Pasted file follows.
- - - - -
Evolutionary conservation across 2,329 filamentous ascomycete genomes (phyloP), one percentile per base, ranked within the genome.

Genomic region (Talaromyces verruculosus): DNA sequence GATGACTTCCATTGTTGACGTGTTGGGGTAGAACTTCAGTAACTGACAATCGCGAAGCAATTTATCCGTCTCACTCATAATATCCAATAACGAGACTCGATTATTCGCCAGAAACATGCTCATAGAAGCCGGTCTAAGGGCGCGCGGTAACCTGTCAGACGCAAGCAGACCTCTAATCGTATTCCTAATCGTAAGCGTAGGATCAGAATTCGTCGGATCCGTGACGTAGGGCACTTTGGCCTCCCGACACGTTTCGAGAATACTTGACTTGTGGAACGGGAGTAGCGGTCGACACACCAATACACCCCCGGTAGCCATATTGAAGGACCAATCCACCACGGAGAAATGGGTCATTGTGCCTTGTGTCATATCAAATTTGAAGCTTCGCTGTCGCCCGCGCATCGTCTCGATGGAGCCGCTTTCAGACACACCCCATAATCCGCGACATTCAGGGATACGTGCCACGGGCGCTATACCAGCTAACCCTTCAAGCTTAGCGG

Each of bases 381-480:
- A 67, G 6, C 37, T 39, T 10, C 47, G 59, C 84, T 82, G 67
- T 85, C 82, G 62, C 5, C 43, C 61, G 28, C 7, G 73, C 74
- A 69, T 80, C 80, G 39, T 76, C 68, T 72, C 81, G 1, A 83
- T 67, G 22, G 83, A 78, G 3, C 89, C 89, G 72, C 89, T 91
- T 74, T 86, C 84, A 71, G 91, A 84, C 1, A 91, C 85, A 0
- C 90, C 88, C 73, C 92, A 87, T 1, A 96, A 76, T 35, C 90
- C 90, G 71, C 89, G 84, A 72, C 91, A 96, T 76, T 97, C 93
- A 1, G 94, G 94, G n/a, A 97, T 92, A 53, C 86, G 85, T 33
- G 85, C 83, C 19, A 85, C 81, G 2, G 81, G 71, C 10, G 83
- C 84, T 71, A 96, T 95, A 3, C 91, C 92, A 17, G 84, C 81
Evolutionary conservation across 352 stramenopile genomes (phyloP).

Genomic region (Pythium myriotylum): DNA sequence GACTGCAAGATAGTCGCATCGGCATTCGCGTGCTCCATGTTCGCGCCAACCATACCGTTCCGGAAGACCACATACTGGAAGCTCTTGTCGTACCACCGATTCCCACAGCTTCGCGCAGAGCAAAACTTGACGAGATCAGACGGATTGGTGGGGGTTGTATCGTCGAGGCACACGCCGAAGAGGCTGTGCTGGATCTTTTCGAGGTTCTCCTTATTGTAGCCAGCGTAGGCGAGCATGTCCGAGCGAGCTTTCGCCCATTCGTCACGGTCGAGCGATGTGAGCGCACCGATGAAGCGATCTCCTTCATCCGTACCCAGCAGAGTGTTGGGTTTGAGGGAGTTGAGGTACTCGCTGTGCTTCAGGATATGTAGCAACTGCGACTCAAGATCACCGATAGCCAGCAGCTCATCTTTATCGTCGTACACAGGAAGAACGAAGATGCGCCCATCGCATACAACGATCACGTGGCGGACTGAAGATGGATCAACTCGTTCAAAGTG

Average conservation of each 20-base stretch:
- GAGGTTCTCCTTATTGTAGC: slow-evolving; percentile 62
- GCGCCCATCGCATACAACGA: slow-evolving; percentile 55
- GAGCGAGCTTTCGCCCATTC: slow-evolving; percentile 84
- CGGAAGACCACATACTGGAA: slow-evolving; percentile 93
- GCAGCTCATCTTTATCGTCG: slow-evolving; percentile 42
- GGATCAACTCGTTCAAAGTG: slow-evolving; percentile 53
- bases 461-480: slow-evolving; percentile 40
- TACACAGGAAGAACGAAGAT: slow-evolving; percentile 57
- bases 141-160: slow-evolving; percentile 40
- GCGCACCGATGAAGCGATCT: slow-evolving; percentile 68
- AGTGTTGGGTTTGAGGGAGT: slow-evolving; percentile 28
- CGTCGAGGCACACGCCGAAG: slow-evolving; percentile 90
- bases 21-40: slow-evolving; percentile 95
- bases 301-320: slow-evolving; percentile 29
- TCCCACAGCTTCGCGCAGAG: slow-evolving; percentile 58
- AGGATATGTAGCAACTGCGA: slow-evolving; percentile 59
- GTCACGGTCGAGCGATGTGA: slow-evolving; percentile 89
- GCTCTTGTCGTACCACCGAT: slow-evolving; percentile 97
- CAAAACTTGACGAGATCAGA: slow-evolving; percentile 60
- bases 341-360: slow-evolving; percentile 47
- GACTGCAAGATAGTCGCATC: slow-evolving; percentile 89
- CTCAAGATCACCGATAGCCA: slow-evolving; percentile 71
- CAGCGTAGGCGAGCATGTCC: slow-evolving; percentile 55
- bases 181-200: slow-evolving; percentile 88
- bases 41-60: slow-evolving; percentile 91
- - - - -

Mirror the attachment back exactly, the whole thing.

Evolutionary conservation across 2,329 filamentous ascomycete genomes (phyloP), one percentile per base, ranked within the genome.

Genomic region (Talaromyces verruculosus): DNA sequence GATGACTTCCATTGTTGACGTGTTGGGGTAGAACTTCAGTAACTGACAATCGCGAAGCAATTTATCCGTCTCACTCATAATATCCAATAACGAGACTCGATTATTCGCCAGAAACATGCTCATAGAAGCCGGTCTAAGGGCGCGCGGTAACCTGTCAGACGCAAGCAGACCTCTAATCGTATTCCTAATCGTAAGCGTAGGATCAGAATTCGTCGGATCCGTGACGTAGGGCACTTTGGCCTCCCGACACGTTTCGAGAATACTTGACTTGTGGAACGGGAGTAGCGGTCGACACACCAATACACCCCCGGTAGCCATATTGAAGGACCAATCCACCACGGAGAAATGGGTCATTGTGCCTTGTGTCATATCAAATTTGAAGCTTCGCTGTCGCCCGCGCATCGTCTCGATGGAGCCGCTTTCAGACACACCCCATAATCCGCGACATTCAGGGATACGTGCCACGGGCGCTATACCAGCTAACCCTTCAAGCTTAGCGG

Each of bases 381-480:
- A 67, G 6, C 37, T 39, T 10, C 47, G 59, C 84, T 82, G 67
- T 85, C 82, G 62, C 5, C 43, C 61, G 28, C 7, G 73, C 74
- A 69, T 80, C 80, G 39, T 76, C 68, T 72, C 81, G 1, A 83
- T 67, G 22, G 83, A 78, G 3, C 89, C 89, G 72, C 89, T 91
- T 74, T 86, C 84, A 71, G 91, A 84, C 1, A 91, C 85, A 0
- C 90, C 88, C 73, C 92, A 87, T 1, A 96, A 76, T 35, C 90
- C 90, G 71, C 89, G 84, A 72, C 91, A 96, T 76, T 97, C 93
- A 1, G 94, G 94, G n/a, A 97, T 92, A 53, C 86, G 85, T 33
- G 85, C 83, C 19, A 85, C 81, G 2, G 81, G 71, C 10, G 83
- C 84, T 71, A 96, T 95, A 3, C 91, C 92, A 17, G 84, C 81
Evolutionary conservation across 352 stramenopile genomes (phyloP).

Genomic region (Pythium myriotylum): DNA sequence GACTGCAAGATAGTCGCATCGGCATTCGCGTGCTCCATGTTCGCGCCAACCATACCGTTCCGGAAGACCACATACTGGAAGCTCTTGTCGTACCACCGATTCCCACAGCTTCGCGCAGAGCAAAACTTGACGAGATCAGACGGATTGGTGGGGGTTGTATCGTCGAGGCACACGCCGAAGAGGCTGTGCTGGATCTTTTCGAGGTTCTCCTTATTGTAGCCAGCGTAGGCGAGCATGTCCGAGCGAGCTTTCGCCCATTCGTCACGGTCGAGCGATGTGAGCGCACCGATGAAGCGATCTCCTTCATCCGTACCCAGCAGAGTGTTGGGTTTGAGGGAGTTGAGGTACTCGCTGTGCTTCAGGATATGTAGCAACTGCGACTCAAGATCACCGATAGCCAGCAGCTCATCTTTATCGTCGTACACAGGAAGAACGAAGATGCGCCCATCGCATACAACGATCACGTGGCGGACTGAAGATGGATCAACTCGTTCAAAGTG

Average conservation of each 20-base stretch:
- GAGGTTCTCCTTATTGTAGC: slow-evolving; percentile 62
- GCGCCCATCGCATACAACGA: slow-evolving; percentile 55
- GAGCGAGCTTTCGCCCATTC: slow-evolving; percentile 84
- CGGAAGACCACATACTGGAA: slow-evolving; percentile 93
- GCAGCTCATCTTTATCGTCG: slow-evolving; percentile 42
- GGATCAACTCGTTCAAAGTG: slow-evolving; percentile 53
- bases 461-480: slow-evolving; percentile 40
- TACACAGGAAGAACGAAGAT: slow-evolving; percentile 57
- bases 141-160: slow-evolving; percentile 40
- GCGCACCGATGAAGCGATCT: slow-evolving; percentile 68
- AGTGTTGGGTTTGAGGGAGT: slow-evolving; percentile 28
- CGTCGAGGCACACGCCGAAG: slow-evolving; percentile 90
- bases 21-40: slow-evolving; percentile 95
- bases 301-320: slow-evolving; percentile 29
- TCCCACAGCTTCGCGCAGAG: slow-evolving; percentile 58
- AGGATATGTAGCAACTGCGA: slow-evolving; percentile 59
- GTCACGGTCGAGCGATGTGA: slow-evolving; percentile 89
- GCTCTTGTCGTACCACCGAT: slow-evolving; percentile 97
- CAAAACTTGACGAGATCAGA: slow-evolving; percentile 60
- bases 341-360: slow-evolving; percentile 47
- GACTGCAAGATAGTCGCATC: slow-evolving; percentile 89
- CTCAAGATCACCGATAGCCA: slow-evolving; percentile 71
- CAGCGTAGGCGAGCATGTCC: slow-evolving; percentile 55
- bases 181-200: slow-evolving; percentile 88
- bases 41-60: slow-evolving; percentile 91